Master of Arts (M.A.)
Degree Granting Department
Child and Family Studies
Kimberly Crosland, Ph.D.
Timothy M. Weil, Ph.D.
Danielle Sutton, Ph.D.
Arbitrarily Applicable Relational Responding, Autism, Perspective Taking, Pretend Play, Relational Frame Theory, Theory of Mind
Perspective taking is a pivotal behavioral repertoire essential for social functioning and is recognized as a hallmark deficit of the Autism Spectrum Disorder. Recent advancements in the Relational Frame Theory have led to the development of a perspective-taking training protocol shown to improve performance on Theory of Mind tasks in typically developing children; however, there has been little research on the generality of these findings in children with ASD. The impact of deictic responding on social interaction is also undetermined. The current study aimed to: a), evaluate the effectiveness of multiple exemplar training of deictic relations on perspective taking abilities in children with ASD, b), assess the impact of deictic relations on naturalistic Theory of Mind tasks, and c), assess generality of the deictic repertoire on pretend play. All three participants acquired deictic repertoires through double reversed complexity. Acquisition of the relational operants was variable and required many sessions for each participant. Two of three participants showed transfer of perspective taking to the Strange Stories test, all three participants showed overall improvement in performance on various Theory of Mind tasks; and lastly, participants showed mixed results on transfer to pretend play.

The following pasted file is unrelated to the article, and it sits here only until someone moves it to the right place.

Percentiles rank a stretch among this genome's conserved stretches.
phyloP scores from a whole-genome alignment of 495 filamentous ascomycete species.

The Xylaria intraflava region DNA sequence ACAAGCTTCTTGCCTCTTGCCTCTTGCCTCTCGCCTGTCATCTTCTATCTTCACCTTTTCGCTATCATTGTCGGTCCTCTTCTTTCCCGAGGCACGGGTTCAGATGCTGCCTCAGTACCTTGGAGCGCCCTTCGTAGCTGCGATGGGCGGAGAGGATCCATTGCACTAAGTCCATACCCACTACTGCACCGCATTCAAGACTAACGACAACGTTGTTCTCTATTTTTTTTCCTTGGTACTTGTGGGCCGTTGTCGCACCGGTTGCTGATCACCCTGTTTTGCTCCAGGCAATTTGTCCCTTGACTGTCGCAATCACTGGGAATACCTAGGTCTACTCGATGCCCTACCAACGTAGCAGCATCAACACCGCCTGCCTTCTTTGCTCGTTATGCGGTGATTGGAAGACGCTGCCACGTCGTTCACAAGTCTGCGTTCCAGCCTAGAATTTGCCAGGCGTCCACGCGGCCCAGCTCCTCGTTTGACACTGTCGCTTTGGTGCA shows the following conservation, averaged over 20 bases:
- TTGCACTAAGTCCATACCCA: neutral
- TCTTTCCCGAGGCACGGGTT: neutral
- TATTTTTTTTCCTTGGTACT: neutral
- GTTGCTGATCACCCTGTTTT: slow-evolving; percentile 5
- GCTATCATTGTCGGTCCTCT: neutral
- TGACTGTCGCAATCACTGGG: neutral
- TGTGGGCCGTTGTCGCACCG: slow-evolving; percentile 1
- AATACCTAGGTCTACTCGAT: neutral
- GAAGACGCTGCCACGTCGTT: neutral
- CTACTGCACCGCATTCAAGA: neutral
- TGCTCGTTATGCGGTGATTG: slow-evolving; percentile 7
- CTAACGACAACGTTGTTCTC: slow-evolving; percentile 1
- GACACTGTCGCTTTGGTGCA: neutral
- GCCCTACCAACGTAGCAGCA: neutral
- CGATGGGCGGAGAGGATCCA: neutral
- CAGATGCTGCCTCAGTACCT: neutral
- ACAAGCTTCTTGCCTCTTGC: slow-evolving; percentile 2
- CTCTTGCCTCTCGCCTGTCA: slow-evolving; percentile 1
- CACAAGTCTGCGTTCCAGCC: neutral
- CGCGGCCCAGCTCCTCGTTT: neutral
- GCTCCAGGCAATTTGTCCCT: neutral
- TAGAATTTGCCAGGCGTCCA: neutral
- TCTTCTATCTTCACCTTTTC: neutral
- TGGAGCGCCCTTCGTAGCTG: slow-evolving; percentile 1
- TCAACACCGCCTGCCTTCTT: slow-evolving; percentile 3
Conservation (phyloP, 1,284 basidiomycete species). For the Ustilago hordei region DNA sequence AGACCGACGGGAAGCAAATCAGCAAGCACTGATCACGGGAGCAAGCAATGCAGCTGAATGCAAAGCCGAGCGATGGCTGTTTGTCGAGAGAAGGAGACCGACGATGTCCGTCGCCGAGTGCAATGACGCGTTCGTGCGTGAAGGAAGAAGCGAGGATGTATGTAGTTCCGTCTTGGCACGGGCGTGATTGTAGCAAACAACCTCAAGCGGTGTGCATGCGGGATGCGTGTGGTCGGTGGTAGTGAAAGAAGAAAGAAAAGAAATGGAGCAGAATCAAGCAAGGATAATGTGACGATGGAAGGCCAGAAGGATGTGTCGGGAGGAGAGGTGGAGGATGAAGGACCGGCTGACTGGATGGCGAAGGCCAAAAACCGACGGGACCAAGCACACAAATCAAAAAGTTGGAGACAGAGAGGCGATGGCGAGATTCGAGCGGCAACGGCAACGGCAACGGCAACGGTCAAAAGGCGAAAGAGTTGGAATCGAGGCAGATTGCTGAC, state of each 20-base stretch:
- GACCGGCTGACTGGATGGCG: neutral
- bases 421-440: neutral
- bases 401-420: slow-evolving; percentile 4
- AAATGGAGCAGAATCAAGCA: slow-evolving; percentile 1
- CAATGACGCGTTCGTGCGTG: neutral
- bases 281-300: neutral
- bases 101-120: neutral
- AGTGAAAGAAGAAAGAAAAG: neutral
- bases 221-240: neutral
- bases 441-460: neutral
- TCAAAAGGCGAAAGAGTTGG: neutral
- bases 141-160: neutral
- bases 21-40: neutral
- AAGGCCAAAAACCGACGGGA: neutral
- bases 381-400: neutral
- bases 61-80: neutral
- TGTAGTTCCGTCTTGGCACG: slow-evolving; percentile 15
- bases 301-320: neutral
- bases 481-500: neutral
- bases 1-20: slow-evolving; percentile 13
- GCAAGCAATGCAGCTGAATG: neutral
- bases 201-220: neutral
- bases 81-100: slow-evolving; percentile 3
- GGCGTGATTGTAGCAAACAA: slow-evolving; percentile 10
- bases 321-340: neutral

Implications for using multiple exemplar training in supporting social understanding, prerequisite skills for deictic relational responding, and training strategies are discussed.
Scholar Commons Citation
Broderick, Samantha Lee, "Examining the Impact of Deictic Relational Responding on Advanced Theory of Mind and Pretense in Children with Autism" (2016). Graduate Theses and Dissertations.